------ Build started: Project: SSDT_CircularReference, Configuration: Debug Any CPU ------ ... ------ Build started: Project: SSDT_Main, Configuration: Debug Any CPU ------ ... ------ Deploy started: Project: SSDT_CircularReference, Configuration: Debug Any CPU ------ ... ------ Deploy started: Project: SSDT_Main, Configuration: Debug Any CPU ------ ... ========== Build: 2 succeeded or up-to-date, 0 failed, 0 skipped ========== ========== Deploy: 2 succeeded, 0 failed, 0 skipped ==========
This happens because the startup project is the only SSDT_Main, so the engine starts to debug the only needed objects to the SSDT_Main (itself and the SSDT_CircularReference). Changing the startup projects to multiple projects, including the SSDT_CircularRefDetached, in this way:
the resulting deployment operation is this one:
------ Build started: Project: SSDT_CircularReference, Configuration: Debug Any CPU ------ ... ------ Build started: Project: SSDT_Main, Configuration: Debug Any CPU ------ ... ------ Build started: Project: SSDT_CircularRefDetached, Configuration: Debug Any CPU ------ ... ------ Deploy started: Project: SSDT_CircularReference, Configuration: Debug Any CPU ------ ... ------ Deploy started: Project: SSDT_Main, Configuration: Debug Any CPU ------ ... ------ Deploy started: Project: SSDT_CircularRefDetached, Configuration: Debug Any CPU ------ ... ========== Build: 3 succeeded or up-to-date, 0 failed, 0 skipped ========== ========== Deploy: 3 succeeded, 0 failed, 0 skipped ==========
But, wait… Now there are too many objects!
It’s clear that the engine has to deploy the SSDT_CircularReference first in order to resolve the SSDT_Main dependency. In fact you can check the projects’ build order right-clicking on the solution and clicking on Project Build Order:
So, once the SSDT_CircularReference and the SSDT_Main databases are deployed, we just need the SSDT_CircularRefDetached will be deployed with the “SSDT_CircularReference” name (the change scripts will be determined appropriately according to the existence of the table CircularReferenceTable in the already deployed SSDT_CircularReference database). So we can just change the target database name in the Debug Settings of the SSDT_CircularRefDetached project in this way:
Now hitting F5 we get the correct deployment:
Obviously if you want to publish your database in a target environment using VS and publishing files, or using the DACPACs, you’ll have to follow the aforementioned build order.
You could rightly think that a Composite Project is not needed to deploy correctly the solution: just remove the reference to the SSDT_CircularReference into the SSDT_CircularRefDetached project, and the solution will build and deploy correctly with the same result. The most important difference is that in this way you will not have a full definition of the resulting SSDT_CircularReference database in a DACPAC. Using the Composite Project is the only way to have a DACPAC (the SSDT_CircularRefDetached one) that contains the definition of all the objects defined in the deployed SSDT_CircularReferenced database.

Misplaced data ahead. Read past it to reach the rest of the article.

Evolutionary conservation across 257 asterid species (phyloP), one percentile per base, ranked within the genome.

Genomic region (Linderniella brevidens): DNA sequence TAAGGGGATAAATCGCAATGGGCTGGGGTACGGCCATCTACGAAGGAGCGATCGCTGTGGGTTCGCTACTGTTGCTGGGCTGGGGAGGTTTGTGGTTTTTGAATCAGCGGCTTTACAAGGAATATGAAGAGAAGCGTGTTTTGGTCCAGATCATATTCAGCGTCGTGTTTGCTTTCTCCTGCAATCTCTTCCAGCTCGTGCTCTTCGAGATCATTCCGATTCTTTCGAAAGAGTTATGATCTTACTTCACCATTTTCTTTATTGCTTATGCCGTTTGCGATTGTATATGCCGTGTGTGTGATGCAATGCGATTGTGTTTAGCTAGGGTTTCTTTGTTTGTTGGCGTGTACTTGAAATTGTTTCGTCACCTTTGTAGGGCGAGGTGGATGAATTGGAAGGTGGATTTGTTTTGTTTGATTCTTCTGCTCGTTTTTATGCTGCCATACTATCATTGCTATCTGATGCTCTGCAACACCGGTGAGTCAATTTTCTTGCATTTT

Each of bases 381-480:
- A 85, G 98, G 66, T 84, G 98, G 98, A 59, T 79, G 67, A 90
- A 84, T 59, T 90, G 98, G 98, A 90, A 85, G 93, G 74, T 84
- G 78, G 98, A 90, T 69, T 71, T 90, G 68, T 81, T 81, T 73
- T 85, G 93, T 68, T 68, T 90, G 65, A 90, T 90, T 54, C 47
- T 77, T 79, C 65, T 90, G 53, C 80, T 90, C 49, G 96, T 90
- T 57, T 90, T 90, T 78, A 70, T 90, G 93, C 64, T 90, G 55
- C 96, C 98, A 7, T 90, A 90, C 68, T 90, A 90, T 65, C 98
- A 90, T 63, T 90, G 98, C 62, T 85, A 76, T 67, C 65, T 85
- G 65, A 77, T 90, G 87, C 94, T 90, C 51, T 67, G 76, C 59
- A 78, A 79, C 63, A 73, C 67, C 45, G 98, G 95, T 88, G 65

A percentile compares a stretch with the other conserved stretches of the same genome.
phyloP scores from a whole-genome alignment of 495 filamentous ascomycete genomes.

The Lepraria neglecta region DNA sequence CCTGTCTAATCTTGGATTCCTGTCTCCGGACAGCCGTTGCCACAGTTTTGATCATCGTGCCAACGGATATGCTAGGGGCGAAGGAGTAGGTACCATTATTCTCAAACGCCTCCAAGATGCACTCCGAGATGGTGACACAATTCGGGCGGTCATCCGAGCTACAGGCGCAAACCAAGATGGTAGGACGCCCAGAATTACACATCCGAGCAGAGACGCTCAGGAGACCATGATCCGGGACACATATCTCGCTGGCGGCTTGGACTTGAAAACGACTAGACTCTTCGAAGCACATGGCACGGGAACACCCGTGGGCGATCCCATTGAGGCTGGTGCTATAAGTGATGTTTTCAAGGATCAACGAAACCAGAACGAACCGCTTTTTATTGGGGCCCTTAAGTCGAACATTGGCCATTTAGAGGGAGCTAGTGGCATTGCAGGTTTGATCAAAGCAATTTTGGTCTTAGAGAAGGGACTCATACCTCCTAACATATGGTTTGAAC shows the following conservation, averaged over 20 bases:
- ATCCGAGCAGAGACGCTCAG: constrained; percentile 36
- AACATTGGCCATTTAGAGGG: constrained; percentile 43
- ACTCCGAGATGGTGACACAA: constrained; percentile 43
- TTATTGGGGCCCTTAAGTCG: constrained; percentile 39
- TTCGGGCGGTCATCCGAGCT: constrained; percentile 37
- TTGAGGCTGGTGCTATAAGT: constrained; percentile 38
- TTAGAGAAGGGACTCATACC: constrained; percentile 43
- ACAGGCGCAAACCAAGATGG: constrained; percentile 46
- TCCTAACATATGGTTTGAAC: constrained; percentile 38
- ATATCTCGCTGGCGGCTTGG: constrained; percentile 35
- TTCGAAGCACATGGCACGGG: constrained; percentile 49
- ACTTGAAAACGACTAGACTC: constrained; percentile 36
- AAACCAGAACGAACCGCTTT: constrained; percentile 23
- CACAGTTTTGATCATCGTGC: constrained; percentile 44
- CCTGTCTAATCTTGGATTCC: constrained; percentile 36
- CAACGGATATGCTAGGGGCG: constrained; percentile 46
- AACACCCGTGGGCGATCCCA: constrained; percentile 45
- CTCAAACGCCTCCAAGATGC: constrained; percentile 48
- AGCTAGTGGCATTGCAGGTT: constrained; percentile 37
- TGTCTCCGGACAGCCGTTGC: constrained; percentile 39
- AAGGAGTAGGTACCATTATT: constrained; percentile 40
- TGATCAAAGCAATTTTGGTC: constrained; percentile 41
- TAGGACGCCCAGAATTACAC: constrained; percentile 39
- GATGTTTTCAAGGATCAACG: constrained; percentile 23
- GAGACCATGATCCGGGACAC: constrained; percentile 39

UPDATE 1 (2015-06-17)
You can download the working Visual Studio 2013 solution here: SSDT_Circular_References.
Remember to update the server name in the Target Connection String of the Properties Debug tab for each project, based on your configuration:
UPDATE 2 (2016-01-17)
I received more than one question about the way to solve a generic case in which n database projects have circular references between them:
The way to solve this case consists to isolate all the shared objects (and the ones referenced by these; eg. a shared view and all the tables/functions used in its definition) in a composite project for each database project. In this way each database will be defined by a couple of database projects: one containing the objects used only inside it (base) and one containing all the objects to be shared with the other databases (shared). Then you have to link the two database project (base + shared) through a “same database” reference (dashed lines in the picture):
In the general case in which also each shared project refers to objects belonging to all the other shared project, another “layer” of shared projects is needed. These new projects contain all the objects to share with all the other shared projects:
In the picture above only the new references (shared <–> shared-shared) are shown for the sake of clarity, but all the other links still exist.
It’s possible to continue to add layers if needed, but in the most cases one layer is enough. For example, if DB 2 Shared is referred by DB 1 Shared and DB i Shared, it’s possible to add the new references directly in the first case, without generating circularity:
Thank you for reading!
- Measure the Strength of Association Between Two Categorical Variables: Mosaic Plot and Chi-Square Test - September 19, 2018
- How to Better Evaluate the Goodness-of-Fit of Regressions - September 13, 2017
- How to bulk copy Azure ML Experiments from a Workspace to another one or do a Backup of them in Physical Files - February 6, 2017